Homes Constructed With Cow Manure?!? In Villages of the Maasai People of Kenya, Yes
I had noticed the modest homes as we were closing in on the Masai Mara National Reserve after starting out in Nairobi; and it seemed like they were made with mud.
Well — I was partially correct.
Not realizing that I was going to have the opportunity to actually be invited inside one of these houses as part of the total cost of the safari, I tried in vain to take photographs from the moving safari van on a bumpy dirt road with my camera — alas, without success…
…but one of the components of the trip after being welcomed into a village inhabited by people of the Maasai society was that all participants of the safari each would have the opportunity to enter the homes in this particular village.
The photograph displayed at the top of this article shows the actual house which I entered through the narrow doorway without a door; as well as the man who led the “tour” of the home.
After stepping over three sleepy newborn puppies at the entrance of one home — I unfortunately heard the wailing “yip!!!” of one of the puppies after being stepped on by someone else — I was invited to sit down. That was a more difficult task than you might think, navigating my way in an almost completely dark structure — save for a small opening acting as a window — after being out in the bright African sunshine.
I asked the gracious host from what material was the house made. “Cow manure and mud,” he replied.
Cow manure? Homes constructed with cow manure?!? Here I was, dodging literally hundreds of piles of dried cow manure in and out of the village just to get into the structure; and now I am literally sitting inside of the stuff.
The roof was also constructed of a mix of thatch and cow manure. No, there was no odor which suggested that I was sitting in cow manure.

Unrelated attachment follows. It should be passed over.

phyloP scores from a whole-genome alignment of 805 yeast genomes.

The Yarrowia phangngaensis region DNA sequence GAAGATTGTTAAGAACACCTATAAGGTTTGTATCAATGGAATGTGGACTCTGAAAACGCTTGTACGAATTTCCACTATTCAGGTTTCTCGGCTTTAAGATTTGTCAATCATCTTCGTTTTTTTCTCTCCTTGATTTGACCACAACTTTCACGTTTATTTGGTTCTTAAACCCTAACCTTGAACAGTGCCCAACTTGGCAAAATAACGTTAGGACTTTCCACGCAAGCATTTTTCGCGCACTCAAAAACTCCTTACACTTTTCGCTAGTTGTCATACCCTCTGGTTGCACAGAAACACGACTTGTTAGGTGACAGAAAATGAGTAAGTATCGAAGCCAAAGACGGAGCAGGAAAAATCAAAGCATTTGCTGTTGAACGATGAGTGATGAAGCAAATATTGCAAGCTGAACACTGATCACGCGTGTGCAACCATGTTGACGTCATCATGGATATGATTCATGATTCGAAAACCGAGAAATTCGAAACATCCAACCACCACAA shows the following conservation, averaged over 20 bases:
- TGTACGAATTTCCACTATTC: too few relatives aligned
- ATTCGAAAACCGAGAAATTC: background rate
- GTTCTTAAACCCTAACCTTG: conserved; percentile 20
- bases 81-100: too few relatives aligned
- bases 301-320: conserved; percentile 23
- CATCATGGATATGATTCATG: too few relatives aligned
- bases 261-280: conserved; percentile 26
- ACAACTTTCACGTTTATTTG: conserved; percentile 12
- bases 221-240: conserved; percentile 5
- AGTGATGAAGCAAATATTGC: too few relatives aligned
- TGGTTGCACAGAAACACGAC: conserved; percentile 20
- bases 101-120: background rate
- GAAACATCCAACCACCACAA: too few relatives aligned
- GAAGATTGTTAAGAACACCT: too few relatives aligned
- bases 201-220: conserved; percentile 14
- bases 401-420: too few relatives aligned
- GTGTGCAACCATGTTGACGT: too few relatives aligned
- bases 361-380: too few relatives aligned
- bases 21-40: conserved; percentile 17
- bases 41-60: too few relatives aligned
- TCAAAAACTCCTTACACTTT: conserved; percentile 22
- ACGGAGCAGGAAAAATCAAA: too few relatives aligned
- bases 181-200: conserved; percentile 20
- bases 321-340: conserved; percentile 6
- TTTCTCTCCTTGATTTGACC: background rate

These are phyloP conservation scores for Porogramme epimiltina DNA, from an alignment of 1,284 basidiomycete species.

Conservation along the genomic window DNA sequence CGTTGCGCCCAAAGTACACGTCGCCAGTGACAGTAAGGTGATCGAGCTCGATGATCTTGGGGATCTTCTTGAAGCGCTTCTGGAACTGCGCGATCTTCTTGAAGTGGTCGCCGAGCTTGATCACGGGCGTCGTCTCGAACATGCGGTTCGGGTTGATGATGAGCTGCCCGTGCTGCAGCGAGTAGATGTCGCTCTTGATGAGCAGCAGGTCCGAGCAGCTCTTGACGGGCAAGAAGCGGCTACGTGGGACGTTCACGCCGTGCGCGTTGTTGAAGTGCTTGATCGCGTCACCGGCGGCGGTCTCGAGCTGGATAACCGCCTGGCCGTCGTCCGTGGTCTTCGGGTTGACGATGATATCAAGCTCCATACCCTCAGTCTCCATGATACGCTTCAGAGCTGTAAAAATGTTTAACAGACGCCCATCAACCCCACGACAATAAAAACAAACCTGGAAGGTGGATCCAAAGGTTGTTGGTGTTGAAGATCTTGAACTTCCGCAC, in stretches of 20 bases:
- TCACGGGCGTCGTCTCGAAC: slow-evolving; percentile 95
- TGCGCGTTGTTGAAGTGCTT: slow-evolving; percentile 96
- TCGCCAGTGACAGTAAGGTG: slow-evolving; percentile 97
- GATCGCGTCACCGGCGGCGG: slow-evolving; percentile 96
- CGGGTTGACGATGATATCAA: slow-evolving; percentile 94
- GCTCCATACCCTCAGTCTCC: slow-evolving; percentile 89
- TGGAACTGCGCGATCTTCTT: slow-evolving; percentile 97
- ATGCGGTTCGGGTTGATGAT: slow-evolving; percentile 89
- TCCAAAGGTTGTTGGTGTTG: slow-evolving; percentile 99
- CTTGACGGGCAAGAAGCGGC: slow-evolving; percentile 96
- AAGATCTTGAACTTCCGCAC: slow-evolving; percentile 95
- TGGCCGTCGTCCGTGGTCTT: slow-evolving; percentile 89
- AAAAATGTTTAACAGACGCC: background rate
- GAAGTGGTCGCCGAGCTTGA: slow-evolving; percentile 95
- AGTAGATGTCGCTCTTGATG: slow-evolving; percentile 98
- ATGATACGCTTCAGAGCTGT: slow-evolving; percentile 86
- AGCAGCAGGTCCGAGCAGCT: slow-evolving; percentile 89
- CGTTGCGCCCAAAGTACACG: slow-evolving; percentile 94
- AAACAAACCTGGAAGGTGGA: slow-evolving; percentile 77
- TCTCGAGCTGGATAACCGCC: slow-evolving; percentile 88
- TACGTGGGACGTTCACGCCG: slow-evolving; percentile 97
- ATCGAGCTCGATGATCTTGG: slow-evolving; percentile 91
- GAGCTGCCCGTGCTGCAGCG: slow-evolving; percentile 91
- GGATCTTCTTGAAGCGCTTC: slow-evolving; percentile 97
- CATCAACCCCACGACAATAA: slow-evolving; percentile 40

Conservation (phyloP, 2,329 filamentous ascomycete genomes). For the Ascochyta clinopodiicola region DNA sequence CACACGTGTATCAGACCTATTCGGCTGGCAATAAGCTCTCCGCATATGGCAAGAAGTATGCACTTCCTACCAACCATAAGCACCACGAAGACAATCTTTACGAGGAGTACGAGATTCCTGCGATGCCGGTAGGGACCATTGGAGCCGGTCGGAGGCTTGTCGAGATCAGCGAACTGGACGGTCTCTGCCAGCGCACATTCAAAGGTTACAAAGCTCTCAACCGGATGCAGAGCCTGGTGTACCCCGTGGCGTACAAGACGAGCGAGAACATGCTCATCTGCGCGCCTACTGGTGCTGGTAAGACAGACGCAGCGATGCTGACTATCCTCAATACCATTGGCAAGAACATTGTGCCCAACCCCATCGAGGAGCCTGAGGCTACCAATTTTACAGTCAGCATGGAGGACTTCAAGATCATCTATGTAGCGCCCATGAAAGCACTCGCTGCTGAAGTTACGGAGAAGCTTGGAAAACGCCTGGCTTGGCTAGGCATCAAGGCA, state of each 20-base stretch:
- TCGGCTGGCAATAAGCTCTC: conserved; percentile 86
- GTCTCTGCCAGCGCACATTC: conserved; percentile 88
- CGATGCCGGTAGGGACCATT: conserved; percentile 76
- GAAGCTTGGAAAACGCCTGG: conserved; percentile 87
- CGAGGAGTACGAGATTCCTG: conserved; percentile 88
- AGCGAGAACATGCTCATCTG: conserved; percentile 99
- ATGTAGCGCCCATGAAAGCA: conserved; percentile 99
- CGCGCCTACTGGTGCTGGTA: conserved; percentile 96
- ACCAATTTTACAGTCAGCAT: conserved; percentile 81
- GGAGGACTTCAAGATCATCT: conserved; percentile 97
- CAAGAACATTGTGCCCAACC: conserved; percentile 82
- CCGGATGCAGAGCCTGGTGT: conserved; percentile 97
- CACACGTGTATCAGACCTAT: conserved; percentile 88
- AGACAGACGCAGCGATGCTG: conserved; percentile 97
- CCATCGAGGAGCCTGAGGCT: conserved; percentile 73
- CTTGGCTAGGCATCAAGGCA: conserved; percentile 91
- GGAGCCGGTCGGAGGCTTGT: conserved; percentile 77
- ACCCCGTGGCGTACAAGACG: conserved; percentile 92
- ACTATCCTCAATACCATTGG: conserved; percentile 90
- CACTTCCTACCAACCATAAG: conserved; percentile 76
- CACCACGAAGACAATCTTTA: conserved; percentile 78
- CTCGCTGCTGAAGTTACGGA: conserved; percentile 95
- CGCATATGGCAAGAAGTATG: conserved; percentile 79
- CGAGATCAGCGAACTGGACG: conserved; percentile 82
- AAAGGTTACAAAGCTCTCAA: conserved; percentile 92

It started to make sense to me: cow manure is apparently waterproof. Reinforced with wood from dead tree trunks and branches, it is sturdy. It is obviously opaque. It apparently can insulate against the elements. It is free and plentiful, as the Maasai people have their own large herd of cattle.
The small houses have a sleeping area; a cooking area; a storage area — and not much else. There is no electricity; no running water; no toilet; no climate control; no luxuries or amenities. This is a village of people who spend their days outside anyway as a community and use their homes only for sleeping, cooking and other basic necessities.
Then again — being within one degree or so south of the Equator — the weather remains rather constant: warm to hot during the day; cool at night. No climate control is necessary.
We were free to take as many photographs inside of the small structure as we wanted; but it was almost pitch black inside and therefore was incredibly difficult to focus on anything — let alone see anything inside of the home — so please accept my apologies for not having better photographs to show you.
I have to admit, though — although I am no closer to wanting to live in a house constructed at least partially of cow manure, I was quite impressed with the ingenuity of the people of the Maasai society and how simple are their everyday lives. I intend to post an article with a photographic chronology of how they create a fire — and they do not use matches. There is something to be said about living without all of the layers of complexity…
…but interestingly enough — despite the fact that most of the people do not own cars or employ most forms of technology which many people around the world embrace — many of them do have cellular telephones and “smartphones”; and I am amazed at the reception they seemed to be able to get even though there was no evidence of any cellular towers to improve their reception.
It was an amazing experience.
All photographs ©2015 by Brian Cohen.